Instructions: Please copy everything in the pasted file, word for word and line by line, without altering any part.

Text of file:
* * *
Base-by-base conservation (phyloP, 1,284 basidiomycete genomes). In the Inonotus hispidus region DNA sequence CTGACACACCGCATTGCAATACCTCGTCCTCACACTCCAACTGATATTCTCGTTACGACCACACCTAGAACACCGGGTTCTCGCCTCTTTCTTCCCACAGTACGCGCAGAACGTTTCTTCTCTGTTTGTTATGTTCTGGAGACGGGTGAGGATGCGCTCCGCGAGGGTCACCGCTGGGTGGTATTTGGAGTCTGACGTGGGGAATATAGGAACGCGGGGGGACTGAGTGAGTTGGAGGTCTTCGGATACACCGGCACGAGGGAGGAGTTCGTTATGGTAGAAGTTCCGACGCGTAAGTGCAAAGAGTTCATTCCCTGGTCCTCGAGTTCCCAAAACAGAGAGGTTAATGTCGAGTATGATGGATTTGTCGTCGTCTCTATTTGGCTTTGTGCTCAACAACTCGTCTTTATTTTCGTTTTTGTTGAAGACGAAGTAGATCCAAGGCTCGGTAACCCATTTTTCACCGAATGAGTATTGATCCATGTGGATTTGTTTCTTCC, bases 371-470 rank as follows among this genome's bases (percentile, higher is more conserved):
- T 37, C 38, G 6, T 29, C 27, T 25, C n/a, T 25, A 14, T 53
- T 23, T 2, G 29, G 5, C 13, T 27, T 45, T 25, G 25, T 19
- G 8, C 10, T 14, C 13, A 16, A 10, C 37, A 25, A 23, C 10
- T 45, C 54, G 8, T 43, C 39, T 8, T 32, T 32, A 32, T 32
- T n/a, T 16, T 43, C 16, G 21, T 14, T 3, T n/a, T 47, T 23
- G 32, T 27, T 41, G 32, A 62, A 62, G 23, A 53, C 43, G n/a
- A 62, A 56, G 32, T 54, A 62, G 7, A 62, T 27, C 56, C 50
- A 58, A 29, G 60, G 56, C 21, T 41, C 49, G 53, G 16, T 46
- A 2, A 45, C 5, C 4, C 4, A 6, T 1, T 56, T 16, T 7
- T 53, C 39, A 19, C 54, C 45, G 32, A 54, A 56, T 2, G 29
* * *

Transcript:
Base-by-base conservation (phyloP, 1,284 basidiomycete genomes). In the Inonotus hispidus region DNA sequence CTGACACACCGCATTGCAATACCTCGTCCTCACACTCCAACTGATATTCTCGTTACGACCACACCTAGAACACCGGGTTCTCGCCTCTTTCTTCCCACAGTACGCGCAGAACGTTTCTTCTCTGTTTGTTATGTTCTGGAGACGGGTGAGGATGCGCTCCGCGAGGGTCACCGCTGGGTGGTATTTGGAGTCTGACGTGGGGAATATAGGAACGCGGGGGGACTGAGTGAGTTGGAGGTCTTCGGATACACCGGCACGAGGGAGGAGTTCGTTATGGTAGAAGTTCCGACGCGTAAGTGCAAAGAGTTCATTCCCTGGTCCTCGAGTTCCCAAAACAGAGAGGTTAATGTCGAGTATGATGGATTTGTCGTCGTCTCTATTTGGCTTTGTGCTCAACAACTCGTCTTTATTTTCGTTTTTGTTGAAGACGAAGTAGATCCAAGGCTCGGTAACCCATTTTTCACCGAATGAGTATTGATCCATGTGGATTTGTTTCTTCC, bases 371-470 rank as follows among this genome's bases (percentile, higher is more conserved):
- T 37, C 38, G 6, T 29, C 27, T 25, C n/a, T 25, A 14, T 53
- T 23, T 2, G 29, G 5, C 13, T 27, T 45, T 25, G 25, T 19
- G 8, C 10, T 14, C 13, A 16, A 10, C 37, A 25, A 23, C 10
- T 45, C 54, G 8, T 43, C 39, T 8, T 32, T 32, A 32, T 32
- T n/a, T 16, T 43, C 16, G 21, T 14, T 3, T n/a, T 47, T 23
- G 32, T 27, T 41, G 32, A 62, A 62, G 23, A 53, C 43, G n/a
- A 62, A 56, G 32, T 54, A 62, G 7, A 62, T 27, C 56, C 50
- A 58, A 29, G 60, G 56, C 21, T 41, C 49, G 53, G 16, T 46
- A 2, A 45, C 5, C 4, C 4, A 6, T 1, T 56, T 16, T 7
- T 53, C 39, A 19, C 54, C 45, G 32, A 54, A 56, T 2, G 29